Receiving 2 bytes will always be faster than receiving 4 bytes [e.g."512\n"] but you then have the issue of figuring out if you get out of sync and start receiving LSB then MSB which means you need some sort of marker again and since you are receiving binary, you could theoretically receive any value 0x00 - 0xFF so there is no safe marker to use.

IF speed is really an issue, you can always bump your baud rate to 115200 or higher

instead of your recWithEndMarker(), see readBytesUntil() and it's use in the code posted in #9

Questions....said Roy Batty to the chinese eye designer..

 if (Serial.available())  {
        int n = Serial.readBytesUntil ('\n', s, sizeof(s));
        s [n] = 0;

Would it be ok to put a 2 in place of "sizeof(s)" ? Since I only need 2 bytes

I dont understand this line...

int n = Serial.readBytesUntil ('\n', s, sizeof(s));

Why an integer? isnt the data an array? And what is the function of that n

Thank you.

the 3rd argument is the size of the array to insure that it doesn't overflow.

if you're receiving a ascii string, you want to receive the complete string using the terminator, 1st argument, to know when it is complete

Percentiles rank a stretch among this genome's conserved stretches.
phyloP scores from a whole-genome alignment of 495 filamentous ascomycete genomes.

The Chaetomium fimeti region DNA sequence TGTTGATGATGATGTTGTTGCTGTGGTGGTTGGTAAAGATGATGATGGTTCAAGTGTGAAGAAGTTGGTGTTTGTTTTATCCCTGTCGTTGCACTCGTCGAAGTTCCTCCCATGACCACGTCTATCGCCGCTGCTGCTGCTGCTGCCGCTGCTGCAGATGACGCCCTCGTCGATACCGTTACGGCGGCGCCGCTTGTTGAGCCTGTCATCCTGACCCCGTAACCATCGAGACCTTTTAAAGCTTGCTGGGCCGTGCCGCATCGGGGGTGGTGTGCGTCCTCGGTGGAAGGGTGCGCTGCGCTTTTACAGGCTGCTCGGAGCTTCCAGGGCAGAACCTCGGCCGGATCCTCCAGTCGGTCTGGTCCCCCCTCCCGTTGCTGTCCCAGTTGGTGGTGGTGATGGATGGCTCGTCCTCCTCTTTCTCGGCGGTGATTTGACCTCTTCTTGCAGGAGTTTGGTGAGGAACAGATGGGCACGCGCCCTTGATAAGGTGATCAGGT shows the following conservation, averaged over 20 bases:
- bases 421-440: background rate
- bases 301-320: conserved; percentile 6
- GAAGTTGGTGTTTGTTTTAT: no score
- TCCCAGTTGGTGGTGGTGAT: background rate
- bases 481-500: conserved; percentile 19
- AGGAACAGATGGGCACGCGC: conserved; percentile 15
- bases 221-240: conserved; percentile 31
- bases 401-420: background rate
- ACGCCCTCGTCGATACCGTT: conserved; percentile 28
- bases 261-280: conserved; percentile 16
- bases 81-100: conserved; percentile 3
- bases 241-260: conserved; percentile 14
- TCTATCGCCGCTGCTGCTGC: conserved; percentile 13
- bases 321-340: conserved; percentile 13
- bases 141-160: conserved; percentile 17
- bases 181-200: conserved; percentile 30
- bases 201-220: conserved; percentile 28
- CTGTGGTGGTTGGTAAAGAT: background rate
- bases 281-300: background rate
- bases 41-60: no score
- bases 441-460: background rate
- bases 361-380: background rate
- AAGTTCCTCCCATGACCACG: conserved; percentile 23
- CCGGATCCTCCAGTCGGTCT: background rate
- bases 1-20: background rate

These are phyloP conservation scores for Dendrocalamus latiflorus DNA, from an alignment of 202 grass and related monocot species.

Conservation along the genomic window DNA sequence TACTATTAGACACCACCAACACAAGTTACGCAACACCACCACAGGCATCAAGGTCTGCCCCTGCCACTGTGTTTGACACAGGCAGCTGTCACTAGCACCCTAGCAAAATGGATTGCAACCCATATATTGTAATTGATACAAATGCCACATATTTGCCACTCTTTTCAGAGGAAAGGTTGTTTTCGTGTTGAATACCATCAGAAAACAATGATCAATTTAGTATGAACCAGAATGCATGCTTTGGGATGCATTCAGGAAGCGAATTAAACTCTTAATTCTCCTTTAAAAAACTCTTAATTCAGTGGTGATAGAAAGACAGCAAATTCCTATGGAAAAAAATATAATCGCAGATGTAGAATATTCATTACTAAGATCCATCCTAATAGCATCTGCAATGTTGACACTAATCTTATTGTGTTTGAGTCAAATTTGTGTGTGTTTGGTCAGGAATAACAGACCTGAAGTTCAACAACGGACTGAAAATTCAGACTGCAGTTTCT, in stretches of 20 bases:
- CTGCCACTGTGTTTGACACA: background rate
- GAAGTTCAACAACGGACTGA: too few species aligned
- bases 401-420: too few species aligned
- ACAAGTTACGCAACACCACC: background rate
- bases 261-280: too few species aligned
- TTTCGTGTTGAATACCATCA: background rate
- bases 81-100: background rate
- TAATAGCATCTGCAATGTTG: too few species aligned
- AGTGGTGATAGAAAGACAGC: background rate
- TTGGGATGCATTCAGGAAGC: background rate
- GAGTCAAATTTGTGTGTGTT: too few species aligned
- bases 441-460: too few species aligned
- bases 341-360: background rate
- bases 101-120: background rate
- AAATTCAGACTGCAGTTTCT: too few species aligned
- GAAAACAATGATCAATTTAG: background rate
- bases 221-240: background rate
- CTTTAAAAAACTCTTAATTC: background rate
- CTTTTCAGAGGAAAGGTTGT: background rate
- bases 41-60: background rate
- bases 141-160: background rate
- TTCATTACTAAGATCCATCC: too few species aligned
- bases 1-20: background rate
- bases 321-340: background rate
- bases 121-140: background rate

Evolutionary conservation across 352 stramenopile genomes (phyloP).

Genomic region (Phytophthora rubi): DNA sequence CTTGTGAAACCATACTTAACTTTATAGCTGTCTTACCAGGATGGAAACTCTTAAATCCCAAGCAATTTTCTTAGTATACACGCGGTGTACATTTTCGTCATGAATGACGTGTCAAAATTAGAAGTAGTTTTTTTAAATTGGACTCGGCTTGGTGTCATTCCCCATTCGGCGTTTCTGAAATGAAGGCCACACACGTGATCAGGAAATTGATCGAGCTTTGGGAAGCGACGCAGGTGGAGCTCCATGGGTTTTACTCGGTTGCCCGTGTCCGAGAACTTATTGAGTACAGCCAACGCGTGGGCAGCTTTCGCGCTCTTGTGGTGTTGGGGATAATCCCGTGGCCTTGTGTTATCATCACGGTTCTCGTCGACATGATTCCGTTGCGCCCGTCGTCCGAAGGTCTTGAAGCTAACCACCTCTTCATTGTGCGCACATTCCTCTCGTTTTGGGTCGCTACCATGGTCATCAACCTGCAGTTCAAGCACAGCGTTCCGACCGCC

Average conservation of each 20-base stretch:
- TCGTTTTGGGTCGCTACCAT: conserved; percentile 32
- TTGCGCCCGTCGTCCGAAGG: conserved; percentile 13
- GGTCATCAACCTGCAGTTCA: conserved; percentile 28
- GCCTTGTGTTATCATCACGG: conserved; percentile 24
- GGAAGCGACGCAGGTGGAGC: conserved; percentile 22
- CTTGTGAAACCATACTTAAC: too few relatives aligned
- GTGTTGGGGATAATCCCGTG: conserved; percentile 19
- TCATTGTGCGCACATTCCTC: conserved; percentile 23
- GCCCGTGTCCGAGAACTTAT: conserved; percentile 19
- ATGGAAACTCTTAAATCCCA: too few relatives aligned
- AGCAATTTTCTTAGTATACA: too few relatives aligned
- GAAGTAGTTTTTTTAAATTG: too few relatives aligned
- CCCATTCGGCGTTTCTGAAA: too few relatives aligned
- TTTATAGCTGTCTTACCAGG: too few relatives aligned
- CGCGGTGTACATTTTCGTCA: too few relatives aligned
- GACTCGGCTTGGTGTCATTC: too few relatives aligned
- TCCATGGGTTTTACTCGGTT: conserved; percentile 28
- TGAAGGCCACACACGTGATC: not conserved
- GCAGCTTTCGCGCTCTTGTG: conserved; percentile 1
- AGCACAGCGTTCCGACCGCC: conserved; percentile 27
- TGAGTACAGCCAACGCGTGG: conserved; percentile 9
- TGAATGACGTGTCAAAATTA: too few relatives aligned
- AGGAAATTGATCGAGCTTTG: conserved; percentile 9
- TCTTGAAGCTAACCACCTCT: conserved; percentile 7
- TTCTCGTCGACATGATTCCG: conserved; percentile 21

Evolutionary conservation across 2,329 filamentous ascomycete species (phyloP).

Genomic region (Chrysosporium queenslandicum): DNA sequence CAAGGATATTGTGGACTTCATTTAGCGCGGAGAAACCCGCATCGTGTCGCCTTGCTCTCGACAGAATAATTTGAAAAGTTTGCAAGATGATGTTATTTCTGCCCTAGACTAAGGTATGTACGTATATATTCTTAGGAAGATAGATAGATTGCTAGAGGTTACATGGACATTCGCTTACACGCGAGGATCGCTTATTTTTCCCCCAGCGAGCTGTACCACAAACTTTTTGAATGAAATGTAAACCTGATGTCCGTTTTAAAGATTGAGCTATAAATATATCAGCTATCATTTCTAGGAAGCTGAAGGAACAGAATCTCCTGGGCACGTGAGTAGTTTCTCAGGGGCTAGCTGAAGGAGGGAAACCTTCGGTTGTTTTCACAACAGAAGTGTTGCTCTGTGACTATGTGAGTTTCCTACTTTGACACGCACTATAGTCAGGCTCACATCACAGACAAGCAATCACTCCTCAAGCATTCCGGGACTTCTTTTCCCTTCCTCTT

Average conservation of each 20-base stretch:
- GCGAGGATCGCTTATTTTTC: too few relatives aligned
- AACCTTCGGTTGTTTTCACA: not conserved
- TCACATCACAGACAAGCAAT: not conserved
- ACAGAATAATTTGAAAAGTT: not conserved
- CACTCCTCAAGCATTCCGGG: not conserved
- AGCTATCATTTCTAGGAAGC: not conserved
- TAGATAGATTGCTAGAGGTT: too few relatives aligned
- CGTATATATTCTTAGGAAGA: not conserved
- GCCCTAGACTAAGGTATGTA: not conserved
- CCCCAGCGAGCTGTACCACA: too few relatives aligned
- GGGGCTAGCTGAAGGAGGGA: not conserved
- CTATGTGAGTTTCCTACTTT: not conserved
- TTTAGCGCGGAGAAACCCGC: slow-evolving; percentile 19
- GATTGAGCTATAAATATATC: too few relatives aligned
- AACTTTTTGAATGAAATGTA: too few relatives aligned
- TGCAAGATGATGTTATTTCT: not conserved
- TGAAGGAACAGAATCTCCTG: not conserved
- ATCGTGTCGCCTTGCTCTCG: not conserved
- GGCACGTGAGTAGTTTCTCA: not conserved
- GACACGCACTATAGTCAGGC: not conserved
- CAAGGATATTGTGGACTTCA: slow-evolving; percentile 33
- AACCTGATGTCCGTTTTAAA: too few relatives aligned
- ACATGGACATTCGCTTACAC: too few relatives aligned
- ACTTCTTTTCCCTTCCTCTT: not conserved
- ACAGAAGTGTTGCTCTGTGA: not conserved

if you're receiving an ascii string representing an integer, such as 600, there are 3 ascii bytes. a 16-bit integer can represent a value of 65535, which is 5 ascii characters. atoi() will translate the c-string to a 2 byte integer

it's returning the # of characters received. the received string in the array passed as the 2nd argument.

maybe there's a misunderstanding about sending the data as an ascii c-string. is there?

Hey, unknown human being, thanks for the patience. I appreciate it.

maybe there's a misunderstanding about sending the data as an ascii c-string. is there?

Yes. I think I dont understand how serial comunnication works

If I send up to 255 directly to serial that is 1 byte right?

but if I convert it to ascii before send, that would be 50 53 53, 3 bytes right?

So I was thinking of sending 2 bytes without ascii covertion......

how do you remain synchronized? how do you know which byte is the first byte?

Well. Then it would be instead of 4 bytes (ascii plus marker) 3 bytes (2 bytes plus marker)

what if the marker is the same value as one of the data bytes?

Hahaha...Yeah..

Thank you for this Socratic method you used here..